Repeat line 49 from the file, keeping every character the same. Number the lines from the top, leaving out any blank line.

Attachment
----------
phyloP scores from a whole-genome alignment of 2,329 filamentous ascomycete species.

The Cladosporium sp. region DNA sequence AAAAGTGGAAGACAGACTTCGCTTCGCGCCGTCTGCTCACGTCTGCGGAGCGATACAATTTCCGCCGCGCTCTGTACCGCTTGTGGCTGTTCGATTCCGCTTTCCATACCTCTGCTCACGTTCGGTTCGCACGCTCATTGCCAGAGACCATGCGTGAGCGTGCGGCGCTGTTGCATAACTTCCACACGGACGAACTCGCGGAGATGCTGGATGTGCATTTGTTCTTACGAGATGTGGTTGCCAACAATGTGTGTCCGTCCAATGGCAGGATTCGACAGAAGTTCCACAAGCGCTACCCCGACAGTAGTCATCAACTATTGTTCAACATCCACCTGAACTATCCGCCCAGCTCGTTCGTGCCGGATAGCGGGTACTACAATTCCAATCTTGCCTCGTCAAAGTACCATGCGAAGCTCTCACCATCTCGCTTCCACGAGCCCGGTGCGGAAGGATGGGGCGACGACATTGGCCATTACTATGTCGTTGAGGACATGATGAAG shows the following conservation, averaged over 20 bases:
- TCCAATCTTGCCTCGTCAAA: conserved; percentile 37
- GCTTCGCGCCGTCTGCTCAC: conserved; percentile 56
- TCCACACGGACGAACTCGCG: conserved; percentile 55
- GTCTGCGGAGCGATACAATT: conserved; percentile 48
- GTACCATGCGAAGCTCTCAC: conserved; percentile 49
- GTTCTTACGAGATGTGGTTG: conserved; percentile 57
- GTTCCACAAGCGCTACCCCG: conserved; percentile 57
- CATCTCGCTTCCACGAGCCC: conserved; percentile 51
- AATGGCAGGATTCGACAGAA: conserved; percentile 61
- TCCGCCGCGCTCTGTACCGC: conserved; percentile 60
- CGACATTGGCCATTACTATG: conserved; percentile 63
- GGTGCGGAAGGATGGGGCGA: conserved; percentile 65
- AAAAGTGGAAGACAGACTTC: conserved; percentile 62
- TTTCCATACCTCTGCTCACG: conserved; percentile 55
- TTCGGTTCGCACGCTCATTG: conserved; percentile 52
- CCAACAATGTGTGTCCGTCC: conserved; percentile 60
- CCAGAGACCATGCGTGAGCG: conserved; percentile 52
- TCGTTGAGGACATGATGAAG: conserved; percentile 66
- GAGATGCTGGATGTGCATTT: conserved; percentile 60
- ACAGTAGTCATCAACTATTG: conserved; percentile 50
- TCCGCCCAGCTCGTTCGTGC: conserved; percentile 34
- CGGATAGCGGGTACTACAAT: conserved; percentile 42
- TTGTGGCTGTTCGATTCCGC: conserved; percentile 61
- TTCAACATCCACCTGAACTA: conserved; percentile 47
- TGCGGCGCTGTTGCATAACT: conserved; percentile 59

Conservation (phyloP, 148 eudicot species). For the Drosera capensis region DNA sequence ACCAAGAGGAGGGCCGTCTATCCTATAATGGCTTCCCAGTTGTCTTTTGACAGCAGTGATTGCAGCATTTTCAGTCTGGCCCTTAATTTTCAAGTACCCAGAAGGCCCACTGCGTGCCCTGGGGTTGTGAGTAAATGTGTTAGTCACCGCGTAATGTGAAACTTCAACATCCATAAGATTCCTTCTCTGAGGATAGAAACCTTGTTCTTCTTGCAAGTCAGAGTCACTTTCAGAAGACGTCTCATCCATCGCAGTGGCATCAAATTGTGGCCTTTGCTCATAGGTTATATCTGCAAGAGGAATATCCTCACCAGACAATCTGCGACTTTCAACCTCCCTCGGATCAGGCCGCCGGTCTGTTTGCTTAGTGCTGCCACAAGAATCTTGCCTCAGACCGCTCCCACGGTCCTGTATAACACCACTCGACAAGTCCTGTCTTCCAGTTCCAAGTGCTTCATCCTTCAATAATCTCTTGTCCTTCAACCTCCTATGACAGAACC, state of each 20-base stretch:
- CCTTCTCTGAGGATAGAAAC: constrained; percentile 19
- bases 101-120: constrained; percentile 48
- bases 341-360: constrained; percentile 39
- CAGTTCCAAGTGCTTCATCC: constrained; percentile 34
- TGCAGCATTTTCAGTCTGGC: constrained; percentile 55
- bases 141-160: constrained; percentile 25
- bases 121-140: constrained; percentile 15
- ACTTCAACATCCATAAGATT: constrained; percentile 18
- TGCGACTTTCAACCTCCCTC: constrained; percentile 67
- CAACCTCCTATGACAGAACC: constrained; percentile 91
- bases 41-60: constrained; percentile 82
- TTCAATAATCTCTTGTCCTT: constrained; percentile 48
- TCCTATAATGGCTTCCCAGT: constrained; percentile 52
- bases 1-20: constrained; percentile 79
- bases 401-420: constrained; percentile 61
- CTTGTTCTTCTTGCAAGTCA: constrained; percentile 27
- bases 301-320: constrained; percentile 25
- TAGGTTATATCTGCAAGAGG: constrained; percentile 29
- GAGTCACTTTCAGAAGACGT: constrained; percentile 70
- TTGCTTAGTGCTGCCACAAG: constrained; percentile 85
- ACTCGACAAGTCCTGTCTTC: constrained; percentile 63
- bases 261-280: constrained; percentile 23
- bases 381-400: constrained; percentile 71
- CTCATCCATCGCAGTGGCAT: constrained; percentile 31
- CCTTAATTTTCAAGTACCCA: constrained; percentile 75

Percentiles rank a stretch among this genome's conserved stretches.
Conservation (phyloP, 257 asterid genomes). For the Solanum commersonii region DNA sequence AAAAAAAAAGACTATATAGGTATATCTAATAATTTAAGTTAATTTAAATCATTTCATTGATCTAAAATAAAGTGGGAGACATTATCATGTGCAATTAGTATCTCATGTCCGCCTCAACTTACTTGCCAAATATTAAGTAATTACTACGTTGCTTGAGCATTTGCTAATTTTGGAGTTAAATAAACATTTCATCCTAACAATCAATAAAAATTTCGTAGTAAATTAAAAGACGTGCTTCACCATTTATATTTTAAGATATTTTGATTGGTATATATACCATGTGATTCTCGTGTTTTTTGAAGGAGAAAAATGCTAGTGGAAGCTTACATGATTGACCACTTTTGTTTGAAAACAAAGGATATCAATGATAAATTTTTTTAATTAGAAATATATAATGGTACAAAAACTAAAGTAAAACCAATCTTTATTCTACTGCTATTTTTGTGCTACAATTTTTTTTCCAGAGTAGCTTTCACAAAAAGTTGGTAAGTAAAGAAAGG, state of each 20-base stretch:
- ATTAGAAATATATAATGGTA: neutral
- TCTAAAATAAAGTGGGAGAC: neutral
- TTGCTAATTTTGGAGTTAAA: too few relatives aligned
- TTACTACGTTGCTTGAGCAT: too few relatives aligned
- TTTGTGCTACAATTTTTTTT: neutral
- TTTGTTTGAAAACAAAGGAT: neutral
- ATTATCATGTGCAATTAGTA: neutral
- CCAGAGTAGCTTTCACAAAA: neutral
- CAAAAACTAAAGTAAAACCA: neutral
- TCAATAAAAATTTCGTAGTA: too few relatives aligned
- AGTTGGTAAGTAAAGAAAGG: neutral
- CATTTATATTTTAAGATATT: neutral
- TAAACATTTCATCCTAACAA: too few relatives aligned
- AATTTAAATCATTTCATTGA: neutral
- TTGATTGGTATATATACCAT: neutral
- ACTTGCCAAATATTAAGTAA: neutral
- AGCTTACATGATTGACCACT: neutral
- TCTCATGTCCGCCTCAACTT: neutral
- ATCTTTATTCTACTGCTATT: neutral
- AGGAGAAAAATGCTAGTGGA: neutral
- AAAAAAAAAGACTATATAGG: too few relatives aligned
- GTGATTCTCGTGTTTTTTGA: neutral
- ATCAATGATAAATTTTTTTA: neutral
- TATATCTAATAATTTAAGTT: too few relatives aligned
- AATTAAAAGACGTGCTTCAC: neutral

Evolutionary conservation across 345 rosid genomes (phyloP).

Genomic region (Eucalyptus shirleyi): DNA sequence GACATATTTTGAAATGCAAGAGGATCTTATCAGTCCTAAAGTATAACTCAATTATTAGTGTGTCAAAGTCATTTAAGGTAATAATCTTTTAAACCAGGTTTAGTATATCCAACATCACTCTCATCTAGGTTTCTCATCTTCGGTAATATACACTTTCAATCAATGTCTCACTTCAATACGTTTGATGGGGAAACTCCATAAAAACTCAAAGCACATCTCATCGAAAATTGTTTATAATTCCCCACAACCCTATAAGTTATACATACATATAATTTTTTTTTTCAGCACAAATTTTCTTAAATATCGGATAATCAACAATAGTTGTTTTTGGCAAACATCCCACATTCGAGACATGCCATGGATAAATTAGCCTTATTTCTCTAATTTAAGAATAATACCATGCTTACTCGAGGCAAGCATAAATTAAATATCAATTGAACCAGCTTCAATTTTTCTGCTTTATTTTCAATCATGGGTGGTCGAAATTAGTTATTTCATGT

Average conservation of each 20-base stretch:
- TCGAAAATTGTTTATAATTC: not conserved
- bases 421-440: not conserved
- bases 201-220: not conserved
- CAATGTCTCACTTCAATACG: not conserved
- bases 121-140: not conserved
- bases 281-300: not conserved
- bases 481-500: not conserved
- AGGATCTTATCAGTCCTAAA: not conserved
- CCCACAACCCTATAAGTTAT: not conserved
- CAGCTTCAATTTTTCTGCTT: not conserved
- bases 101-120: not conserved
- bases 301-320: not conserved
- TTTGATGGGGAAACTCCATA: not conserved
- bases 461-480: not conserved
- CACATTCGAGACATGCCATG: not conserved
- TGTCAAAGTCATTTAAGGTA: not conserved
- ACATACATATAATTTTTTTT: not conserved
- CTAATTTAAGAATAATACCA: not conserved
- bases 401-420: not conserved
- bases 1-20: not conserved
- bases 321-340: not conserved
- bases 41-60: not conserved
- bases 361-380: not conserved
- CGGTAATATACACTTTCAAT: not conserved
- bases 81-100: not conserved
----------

- ACTCGACAAGTCCTGTCTTC: constrained; percentile 63